New landmark at 70 Pine St.

BY ALBERT AMATEAU  |  The Landmarks Preservation Commission voted unanimously last week to designate the exterior and the first floor lobby of the 1932 Cities Service skyscraper at 70 Pine St.

The 66-story Art Deco building is one of the most recognizable buildings in the Manhattan skyline and at 952 ft. it is one of the tallest.

“Many Art Deco skyscrapers were built in New York City in the late 1920s and 193s but few from this era can boast the lavish interiors, intricate metalwork and visibility of this building,” L.P.C. chairman Robert Tierney said on June  21.

When it was completed, the Cities Service Building on the lot bounded by Cedar, Pine and Pearl Sts. was the third tallest structure in the world, behind the Chrysler and Empire State buildings.

Henry L. Doherty, who founded Cities Service as an oil industry holding company in 1910, ordered the construction of building in order to expand the existing officers in two adjacent but separate buildings on Wall and Pine Sts.  The two adjacent buildings have since been demolished.

The architectural firm Clinton & Russell, Holton & George, which designed the building, also did the Apthorp Apartments on W. 79th Sts. and the Beaver and Broad Exchange buildings in the Financial District, which are also landmarked buildings.

The exterior of 70 Pine is clad in white brick, gray Indiana limestone and speckled rose and black granite. The Pine and Cedar St. sides each have a pair of monumental arched entrances framed with limestone reliefs that repeat the triangle and trefoil logo of Cities Services. The entrances also have aluminum ornamentation including stepped pyramids echoing the building’s spire and butterflies on sunflowers. Each of the Pine and Cedar St. portals has a 14-ft. tall model of the building.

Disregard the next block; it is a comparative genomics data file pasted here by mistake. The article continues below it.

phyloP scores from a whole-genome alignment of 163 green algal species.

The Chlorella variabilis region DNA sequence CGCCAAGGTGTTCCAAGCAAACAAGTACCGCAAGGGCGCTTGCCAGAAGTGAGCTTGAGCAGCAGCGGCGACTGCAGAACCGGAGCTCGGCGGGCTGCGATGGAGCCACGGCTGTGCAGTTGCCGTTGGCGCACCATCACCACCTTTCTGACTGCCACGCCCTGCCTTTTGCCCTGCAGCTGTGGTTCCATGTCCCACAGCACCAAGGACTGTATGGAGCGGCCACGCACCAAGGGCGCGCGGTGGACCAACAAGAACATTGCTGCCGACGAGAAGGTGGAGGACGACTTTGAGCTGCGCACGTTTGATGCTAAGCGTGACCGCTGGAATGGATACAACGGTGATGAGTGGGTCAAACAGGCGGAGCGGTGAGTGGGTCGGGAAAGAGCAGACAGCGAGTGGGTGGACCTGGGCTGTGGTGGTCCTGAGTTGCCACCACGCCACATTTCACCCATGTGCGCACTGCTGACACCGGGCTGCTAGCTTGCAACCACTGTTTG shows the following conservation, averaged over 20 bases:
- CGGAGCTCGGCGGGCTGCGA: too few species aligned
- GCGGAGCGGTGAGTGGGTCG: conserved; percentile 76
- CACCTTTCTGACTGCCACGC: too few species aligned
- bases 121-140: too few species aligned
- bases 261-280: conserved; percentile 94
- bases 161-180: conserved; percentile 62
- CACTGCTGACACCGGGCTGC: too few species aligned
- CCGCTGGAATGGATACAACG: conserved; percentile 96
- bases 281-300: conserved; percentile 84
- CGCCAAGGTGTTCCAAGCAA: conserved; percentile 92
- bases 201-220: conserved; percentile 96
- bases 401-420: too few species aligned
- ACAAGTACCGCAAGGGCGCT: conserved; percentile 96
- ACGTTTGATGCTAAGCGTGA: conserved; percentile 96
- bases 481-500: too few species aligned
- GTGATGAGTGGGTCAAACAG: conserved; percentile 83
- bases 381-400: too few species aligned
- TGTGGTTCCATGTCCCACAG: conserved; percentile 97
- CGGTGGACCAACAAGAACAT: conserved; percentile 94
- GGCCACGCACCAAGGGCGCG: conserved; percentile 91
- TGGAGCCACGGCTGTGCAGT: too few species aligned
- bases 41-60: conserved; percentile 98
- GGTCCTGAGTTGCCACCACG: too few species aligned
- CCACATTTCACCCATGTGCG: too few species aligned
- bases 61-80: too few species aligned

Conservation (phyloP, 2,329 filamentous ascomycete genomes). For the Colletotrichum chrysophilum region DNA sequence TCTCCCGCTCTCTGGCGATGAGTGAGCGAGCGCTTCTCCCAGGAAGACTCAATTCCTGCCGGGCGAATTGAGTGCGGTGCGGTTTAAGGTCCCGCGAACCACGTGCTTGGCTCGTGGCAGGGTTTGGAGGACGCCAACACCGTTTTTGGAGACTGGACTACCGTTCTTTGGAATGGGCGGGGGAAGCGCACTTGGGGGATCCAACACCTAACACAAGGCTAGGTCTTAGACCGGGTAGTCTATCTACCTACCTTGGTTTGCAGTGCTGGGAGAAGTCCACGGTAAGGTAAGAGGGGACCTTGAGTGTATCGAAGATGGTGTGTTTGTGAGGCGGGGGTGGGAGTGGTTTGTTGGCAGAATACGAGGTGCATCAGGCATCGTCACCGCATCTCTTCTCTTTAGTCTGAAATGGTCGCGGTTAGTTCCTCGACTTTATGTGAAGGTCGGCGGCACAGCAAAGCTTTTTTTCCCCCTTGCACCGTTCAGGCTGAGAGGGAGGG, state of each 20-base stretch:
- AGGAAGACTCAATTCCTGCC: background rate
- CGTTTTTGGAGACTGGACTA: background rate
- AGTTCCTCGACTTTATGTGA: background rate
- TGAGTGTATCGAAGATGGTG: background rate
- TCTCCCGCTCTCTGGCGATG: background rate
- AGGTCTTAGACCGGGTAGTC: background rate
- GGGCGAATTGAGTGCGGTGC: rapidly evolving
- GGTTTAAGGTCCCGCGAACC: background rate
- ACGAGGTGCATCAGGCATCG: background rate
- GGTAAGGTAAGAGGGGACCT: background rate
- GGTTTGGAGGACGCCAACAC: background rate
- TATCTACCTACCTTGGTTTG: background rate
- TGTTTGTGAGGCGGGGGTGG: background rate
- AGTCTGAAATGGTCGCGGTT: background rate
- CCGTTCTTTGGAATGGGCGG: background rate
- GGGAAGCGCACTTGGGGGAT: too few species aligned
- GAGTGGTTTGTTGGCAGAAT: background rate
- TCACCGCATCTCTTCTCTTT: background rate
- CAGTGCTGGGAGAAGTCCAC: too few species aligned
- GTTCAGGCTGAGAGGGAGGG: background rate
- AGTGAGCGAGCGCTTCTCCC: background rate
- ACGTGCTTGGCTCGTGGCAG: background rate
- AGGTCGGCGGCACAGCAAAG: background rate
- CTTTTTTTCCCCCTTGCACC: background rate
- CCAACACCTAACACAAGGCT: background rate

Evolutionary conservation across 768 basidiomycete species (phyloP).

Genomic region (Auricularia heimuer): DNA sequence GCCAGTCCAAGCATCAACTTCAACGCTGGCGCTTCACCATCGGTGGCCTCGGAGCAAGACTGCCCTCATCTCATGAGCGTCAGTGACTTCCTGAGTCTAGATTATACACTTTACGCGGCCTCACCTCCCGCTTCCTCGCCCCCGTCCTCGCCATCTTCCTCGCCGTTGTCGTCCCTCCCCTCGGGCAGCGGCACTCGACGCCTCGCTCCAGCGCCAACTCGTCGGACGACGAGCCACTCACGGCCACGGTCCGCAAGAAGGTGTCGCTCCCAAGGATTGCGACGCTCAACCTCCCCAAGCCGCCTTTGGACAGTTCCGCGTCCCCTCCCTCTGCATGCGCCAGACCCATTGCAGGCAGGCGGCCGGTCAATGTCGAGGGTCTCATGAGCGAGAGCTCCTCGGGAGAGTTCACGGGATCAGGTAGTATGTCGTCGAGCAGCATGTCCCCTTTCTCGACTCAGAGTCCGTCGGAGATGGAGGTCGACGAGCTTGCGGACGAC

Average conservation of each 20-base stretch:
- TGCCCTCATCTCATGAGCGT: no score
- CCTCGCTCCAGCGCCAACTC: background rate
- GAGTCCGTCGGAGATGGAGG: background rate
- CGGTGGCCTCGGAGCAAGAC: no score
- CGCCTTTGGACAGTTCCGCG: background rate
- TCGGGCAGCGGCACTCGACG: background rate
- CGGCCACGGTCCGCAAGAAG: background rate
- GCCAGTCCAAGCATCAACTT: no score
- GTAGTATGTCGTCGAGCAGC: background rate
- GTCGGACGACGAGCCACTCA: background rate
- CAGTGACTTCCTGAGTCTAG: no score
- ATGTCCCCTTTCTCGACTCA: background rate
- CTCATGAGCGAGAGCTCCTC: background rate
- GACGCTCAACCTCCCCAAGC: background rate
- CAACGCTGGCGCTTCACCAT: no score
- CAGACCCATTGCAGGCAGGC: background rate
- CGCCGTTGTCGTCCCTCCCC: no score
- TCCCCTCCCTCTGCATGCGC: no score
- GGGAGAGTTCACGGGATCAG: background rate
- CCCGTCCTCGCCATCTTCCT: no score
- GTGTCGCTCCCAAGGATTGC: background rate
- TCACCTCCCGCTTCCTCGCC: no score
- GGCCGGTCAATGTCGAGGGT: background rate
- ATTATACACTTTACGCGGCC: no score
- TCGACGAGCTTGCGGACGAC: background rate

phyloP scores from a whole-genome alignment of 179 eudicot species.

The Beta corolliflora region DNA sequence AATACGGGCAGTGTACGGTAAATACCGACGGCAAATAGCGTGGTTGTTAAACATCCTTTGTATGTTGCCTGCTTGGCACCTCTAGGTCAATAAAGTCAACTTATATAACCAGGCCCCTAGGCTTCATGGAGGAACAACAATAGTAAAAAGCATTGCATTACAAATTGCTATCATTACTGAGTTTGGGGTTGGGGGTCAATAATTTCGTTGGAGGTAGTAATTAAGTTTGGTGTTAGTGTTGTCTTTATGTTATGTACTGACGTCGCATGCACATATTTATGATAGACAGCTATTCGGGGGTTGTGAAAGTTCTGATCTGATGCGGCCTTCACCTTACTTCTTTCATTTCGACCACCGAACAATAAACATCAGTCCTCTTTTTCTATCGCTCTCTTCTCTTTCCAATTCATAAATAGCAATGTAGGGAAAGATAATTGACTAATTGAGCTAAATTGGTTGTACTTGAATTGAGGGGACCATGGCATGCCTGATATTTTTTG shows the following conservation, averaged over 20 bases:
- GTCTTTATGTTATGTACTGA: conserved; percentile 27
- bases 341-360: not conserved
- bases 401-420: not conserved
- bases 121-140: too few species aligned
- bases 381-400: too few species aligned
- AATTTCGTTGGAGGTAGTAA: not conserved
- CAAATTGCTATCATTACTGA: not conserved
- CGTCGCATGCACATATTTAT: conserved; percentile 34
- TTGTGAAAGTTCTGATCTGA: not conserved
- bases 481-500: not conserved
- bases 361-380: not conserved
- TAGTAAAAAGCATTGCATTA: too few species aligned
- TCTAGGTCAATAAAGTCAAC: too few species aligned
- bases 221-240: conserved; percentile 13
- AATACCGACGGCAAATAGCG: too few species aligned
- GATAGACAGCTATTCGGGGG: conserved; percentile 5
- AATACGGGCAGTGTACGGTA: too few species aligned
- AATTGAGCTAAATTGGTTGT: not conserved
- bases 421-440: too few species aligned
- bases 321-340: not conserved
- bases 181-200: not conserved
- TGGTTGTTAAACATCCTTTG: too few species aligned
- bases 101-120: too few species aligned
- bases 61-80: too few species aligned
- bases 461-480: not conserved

The main lobby is now the city’s 112th interior landmark. The lobbies of the Woolworth Building, the Grand Central Terminal Concourse and several Broadway theaters are other internal landmarks.

The Cities Service lobby, designed by the same firm that did the exterior, has marble floors, walls and staircases, and includes molded plaster ceilings suggesting light waves. The lighting fixtures are cast glass and the elevator doors have aluminum figurative panels, designed by Rene P.Chambellan, a prominent architectural sculptor of the day.

“It is one of the most stunning office building lobbies in New York City,” Tierney said.

Cities Service was renamed Citgo in 1965 and the building was the company headquarters until 1972. In 19 76, AIG, the insurance firm, bought the building and refurbished the exterior and the lobby in t he 1990s. In August 2009, when AIG’s finances began unraveling, Sahn Eagle L.L.C., a real estate developer, bought the building.

Other occupants of the building over the years were Merrill Lynch, Pierce Fenner & Beane, and McGoverns, a 25,000 sq. ft. athletic club owned by Artie McGovern, a former boxer and trainer whose clients included Babe Ruth among the club’s 1,000 daily visitors.

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